By al-Fārābī’s time, huwiyya was already very much part of the philosophical lexicon, which is why the late philosopher, Ibn Rushd, is somewhat of an outlier in seeking to explain the term.[19] Al-Fārābī, without feeling the need to elucidate the term, makes an important distinction between māhiyya and huwiyya: the former connotes conceptual essence, and the latter, an individual, existing manifestation of that essence,[20] such as man, and Fred who is a man. He also distinguishes between mental and extra-mental (that is, proper) existence, with huwiyya being employed for the latter. The only example where there is no distinction between māhiyya and huwiyya, according to al-Fārābī, is in God. This is because every essence needs an external stimulus to bring it into existence, notwithstanding God.[21]

Huwiyya seems to be a term of extraordinary versatility. In the Liber de Causis, it is applied to the whole gamut of beings, from God, the first Being, to pure intelligences, to beings with sensible existence.[22] Indeed, in Ibn Rushd’s commentary of Aristotle’s Metaphysics, it is “said to assume as many meanings as Aristotle has categories.”[23] Moreover, according to Ibn Rushd, not only may huwiyya be used for substances and accidents, it may also denote both the essence of a thing, and whether it is true, that is, actual, or existing. In both cases, the word is the same, but the meaning very different.[24] A.M. Goichon identifies eleven uses for huwiyya in Lexique de la langue philosophique d’Ibn Sīnā,[25] the primary denotation being “a concrete being considered universally.”[26] Ibn Sīnā expounds much on the distinction between māhiyya and huwiyya initially presented by al-Fārābī,[27] and the term clearly plays a pivotal role in his philosophy.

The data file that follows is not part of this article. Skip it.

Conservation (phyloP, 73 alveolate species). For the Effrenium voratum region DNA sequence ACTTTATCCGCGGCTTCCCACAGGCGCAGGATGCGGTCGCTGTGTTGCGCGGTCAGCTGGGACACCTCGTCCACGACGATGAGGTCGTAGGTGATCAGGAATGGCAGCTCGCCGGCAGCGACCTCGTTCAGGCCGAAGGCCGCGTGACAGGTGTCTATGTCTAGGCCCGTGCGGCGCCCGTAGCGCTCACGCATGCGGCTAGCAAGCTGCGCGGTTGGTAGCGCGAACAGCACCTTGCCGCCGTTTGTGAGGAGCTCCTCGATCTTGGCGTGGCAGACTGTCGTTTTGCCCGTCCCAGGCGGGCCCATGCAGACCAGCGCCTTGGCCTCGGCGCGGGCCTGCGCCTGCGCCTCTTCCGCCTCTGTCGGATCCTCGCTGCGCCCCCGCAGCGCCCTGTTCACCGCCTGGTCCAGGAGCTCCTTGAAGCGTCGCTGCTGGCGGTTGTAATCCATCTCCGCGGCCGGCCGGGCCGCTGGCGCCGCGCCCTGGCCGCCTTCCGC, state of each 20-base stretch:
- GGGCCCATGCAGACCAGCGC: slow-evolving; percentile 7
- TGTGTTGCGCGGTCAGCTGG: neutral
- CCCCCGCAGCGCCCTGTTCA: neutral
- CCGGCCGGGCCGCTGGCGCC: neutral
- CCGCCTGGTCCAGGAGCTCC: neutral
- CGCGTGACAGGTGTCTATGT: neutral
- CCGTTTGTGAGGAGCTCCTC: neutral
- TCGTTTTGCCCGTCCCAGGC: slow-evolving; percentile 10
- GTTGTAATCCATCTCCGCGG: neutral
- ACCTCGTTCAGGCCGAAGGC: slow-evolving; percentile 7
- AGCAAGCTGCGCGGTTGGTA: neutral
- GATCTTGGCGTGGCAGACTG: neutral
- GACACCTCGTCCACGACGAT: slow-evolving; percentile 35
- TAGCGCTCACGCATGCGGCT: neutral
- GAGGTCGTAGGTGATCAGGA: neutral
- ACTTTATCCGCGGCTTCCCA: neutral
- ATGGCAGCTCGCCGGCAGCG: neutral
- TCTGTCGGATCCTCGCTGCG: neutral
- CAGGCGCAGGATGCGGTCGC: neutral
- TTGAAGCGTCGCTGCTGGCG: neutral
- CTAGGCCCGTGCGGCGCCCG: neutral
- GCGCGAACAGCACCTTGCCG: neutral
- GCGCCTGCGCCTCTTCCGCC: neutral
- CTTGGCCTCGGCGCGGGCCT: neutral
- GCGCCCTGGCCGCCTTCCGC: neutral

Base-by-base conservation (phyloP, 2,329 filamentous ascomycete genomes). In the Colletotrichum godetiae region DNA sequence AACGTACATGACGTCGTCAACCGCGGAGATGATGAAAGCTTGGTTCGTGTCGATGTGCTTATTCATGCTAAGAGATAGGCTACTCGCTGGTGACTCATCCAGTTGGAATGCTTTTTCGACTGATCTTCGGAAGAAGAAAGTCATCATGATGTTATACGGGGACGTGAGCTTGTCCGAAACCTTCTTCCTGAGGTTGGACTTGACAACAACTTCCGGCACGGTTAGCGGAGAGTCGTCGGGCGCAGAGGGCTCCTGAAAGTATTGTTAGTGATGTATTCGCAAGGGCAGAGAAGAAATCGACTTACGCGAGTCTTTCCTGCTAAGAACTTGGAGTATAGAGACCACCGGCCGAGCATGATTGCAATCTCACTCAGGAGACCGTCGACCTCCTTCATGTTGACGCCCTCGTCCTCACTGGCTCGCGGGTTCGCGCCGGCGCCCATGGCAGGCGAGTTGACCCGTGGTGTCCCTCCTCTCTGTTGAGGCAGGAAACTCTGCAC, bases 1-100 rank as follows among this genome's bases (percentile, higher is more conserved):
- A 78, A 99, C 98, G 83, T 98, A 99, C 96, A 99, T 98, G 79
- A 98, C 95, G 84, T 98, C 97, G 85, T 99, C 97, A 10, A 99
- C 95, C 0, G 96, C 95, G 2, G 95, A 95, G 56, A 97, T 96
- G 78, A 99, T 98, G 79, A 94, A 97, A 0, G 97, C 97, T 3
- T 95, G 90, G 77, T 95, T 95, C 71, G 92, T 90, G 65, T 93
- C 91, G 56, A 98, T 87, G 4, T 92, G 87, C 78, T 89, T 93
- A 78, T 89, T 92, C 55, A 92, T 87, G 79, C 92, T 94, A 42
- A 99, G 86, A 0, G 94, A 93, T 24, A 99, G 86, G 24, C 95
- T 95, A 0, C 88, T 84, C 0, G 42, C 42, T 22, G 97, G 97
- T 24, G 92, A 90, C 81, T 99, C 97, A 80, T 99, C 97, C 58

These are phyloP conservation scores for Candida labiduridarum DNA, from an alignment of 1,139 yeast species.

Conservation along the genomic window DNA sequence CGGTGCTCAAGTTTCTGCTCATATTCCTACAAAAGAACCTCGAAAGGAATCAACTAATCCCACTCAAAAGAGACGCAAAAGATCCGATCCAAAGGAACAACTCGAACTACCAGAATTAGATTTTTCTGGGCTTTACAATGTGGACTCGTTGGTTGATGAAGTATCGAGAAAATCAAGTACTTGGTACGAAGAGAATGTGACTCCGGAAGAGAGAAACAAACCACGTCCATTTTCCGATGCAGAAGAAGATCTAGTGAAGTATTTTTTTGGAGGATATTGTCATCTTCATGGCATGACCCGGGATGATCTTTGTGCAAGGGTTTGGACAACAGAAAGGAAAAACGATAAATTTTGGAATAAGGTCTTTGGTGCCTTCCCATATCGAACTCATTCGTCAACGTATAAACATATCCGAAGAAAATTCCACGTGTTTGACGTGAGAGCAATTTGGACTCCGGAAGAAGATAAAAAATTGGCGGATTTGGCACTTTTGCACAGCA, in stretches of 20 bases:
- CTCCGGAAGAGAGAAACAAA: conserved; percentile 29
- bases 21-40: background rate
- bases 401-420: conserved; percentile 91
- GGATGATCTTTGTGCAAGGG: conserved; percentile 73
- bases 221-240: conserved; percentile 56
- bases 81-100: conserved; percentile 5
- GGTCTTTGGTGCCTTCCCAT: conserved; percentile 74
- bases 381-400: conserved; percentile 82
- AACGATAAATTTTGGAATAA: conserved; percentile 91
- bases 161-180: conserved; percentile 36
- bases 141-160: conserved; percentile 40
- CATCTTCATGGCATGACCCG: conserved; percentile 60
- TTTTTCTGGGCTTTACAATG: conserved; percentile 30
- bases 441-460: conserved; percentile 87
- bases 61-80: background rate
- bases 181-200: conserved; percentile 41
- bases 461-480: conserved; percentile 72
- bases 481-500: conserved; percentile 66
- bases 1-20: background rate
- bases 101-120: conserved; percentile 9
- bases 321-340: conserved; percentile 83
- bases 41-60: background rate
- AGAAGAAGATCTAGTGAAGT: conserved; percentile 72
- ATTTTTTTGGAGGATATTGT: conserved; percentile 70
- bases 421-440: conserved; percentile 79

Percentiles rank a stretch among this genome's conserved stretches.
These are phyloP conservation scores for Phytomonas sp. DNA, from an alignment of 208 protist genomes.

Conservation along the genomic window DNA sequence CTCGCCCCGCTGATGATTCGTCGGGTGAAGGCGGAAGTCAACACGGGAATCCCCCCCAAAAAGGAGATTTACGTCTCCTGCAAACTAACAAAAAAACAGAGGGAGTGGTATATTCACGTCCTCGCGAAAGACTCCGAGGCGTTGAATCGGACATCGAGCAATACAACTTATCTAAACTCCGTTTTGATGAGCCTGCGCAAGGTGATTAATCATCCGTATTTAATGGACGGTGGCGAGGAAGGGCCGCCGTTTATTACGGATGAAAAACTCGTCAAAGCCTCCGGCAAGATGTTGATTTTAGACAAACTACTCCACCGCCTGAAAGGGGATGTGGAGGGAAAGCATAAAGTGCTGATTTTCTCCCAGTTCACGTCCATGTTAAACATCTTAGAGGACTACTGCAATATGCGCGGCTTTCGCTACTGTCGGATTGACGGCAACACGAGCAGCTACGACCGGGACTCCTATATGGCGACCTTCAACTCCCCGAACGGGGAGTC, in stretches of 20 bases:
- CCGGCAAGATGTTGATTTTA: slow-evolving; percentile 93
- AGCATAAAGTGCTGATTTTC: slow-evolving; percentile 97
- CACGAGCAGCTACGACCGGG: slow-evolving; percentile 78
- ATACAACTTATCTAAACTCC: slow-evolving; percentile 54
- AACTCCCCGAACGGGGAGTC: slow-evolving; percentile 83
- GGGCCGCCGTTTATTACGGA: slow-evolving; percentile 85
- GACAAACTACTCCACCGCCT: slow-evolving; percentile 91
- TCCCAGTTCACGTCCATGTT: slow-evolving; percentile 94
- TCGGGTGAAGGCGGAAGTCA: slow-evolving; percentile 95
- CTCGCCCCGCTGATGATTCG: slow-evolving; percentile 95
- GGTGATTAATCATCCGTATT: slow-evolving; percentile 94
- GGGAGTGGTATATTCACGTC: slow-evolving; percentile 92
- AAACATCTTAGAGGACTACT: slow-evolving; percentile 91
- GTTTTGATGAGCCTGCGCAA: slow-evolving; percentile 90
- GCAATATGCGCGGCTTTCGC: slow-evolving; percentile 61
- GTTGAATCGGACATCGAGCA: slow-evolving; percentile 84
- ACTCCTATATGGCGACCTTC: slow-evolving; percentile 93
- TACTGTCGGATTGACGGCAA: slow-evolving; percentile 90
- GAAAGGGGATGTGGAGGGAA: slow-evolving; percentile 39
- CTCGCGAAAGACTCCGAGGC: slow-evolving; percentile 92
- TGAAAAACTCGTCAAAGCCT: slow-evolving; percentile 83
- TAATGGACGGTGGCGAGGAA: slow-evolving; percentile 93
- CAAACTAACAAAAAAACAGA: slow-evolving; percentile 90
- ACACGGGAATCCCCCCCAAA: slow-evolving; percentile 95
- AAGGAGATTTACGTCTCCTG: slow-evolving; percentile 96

Ismail Lala

2020

 

 

Notes: 

[1] Peter Adamson, The Arabic Plotinus, 219, ft. 30; Olga Lizzini, “Wuǧūd-Mawǧūd/Existence-Existent in Avicenna,” 117.

[2] Stephen Menn, “Fārābī in the Reception of Avicenna’s Metaphysics: Averroes against Avicenna on Being and Unity,” 62. See Louis Massignon, The Passion of al- Ḥallāj, 3:8. See also Richard Walzer, Greek into Arabic, 5-9. The aim of the present work, as stated, is not to sketch the historical evolution of the term. F. E. Peters provides a good overview of the terms that entered the Arabic language from Greek in relation to Ibn ‘Arabī. See F. E. Peters, Aristotle and the Arabs, 214. It is also not my purpose to scrutinize whether this term belonged to philosophy or theology (kalām), or whether there was even a distinction between the two disciplines in the respective eras of Ibn ‘Arabī and al-Qāshānī. Certainly, Ibn Khaldūn (d. 808/1406) stated that “by his time, works on Kalām and works on Falsafa appeared to be no longer distinguishable” (A. I. Sabra, “Kalām Atomism as an Alternative Philosophy to Hellenizing Falsafa,” 203. See also A. I. Sabra, “The Appropriation and Subsequent Naturalization of Greek Science in Medieval Islam,” where the significance of this circumstance is analyzed in terms of astronomy.) In this study, I will concentrate on an analysis of thought, ideas and intellectual methods, though this endeavour, naturally, cannot be entirely extricated from the historical context.

[3] Adamson, The Arabic Plotinus, 125.

[4] Ibid., 126.

[5] Ibid.

[6] Ibid.

[7] Ibid., 161. Joel Kraemer declares that the two are used simply to express “that he exists,” there being no difference between them whatsoever. (Kraemer, Philosophy in the Renaissance of Islam, 216.)

[8] Adamson, The Arabic Plotinus, 126.

[9] Ibid., 129.

[10] Ibid., 130.

[11] This is most likely to be Ibn Nā’ima al-Ḥimsī, according to Adamson. (See Adamson, The Arabic Plotinus, 176-77.)

[12] Adamson, The Arabic Plotinus, 130.

[13] Ibid., 141.

[14] Ibid., 156.

[15] Ibid., 131.

[16] Ibid.

[17] Ibid., 156.

[18] Ibid., 183.

[19] Encyclopaedia of Islam, 2nd ed., s.v. “Huwiyya.” The term had become such a staple of the philosophical tradition by the middle of the 4th/10th century that its primary connotations were taken for granted by philosophers. Ibn Rushd, for the purpose of thoroughness, it seems, sought to define it first before deploying it.

[20] Ibid.

[21] Ian Richard Netton, Allāh Transcendent, 110.

[22] Encyclopaedia of Islam, 2nd ed., s.v. “Huwiyya.”

[23] Ibid.

[24] Ibid.

[25] Ibid.

[26] Ibid.

[27] Lizzini, “Wuǧūd-Mawǧūd/Existence-Existent in Avicenna,” 117.

Author Citation Information:

<Lala, Ismail, “Huwiyya,” ODIP: The Online Dictionary of Intercultural Philosophy (2012), Thorsten Botz-Bornstein (ed.), URL = <www.Odiphilosophy.com/huwiyya>.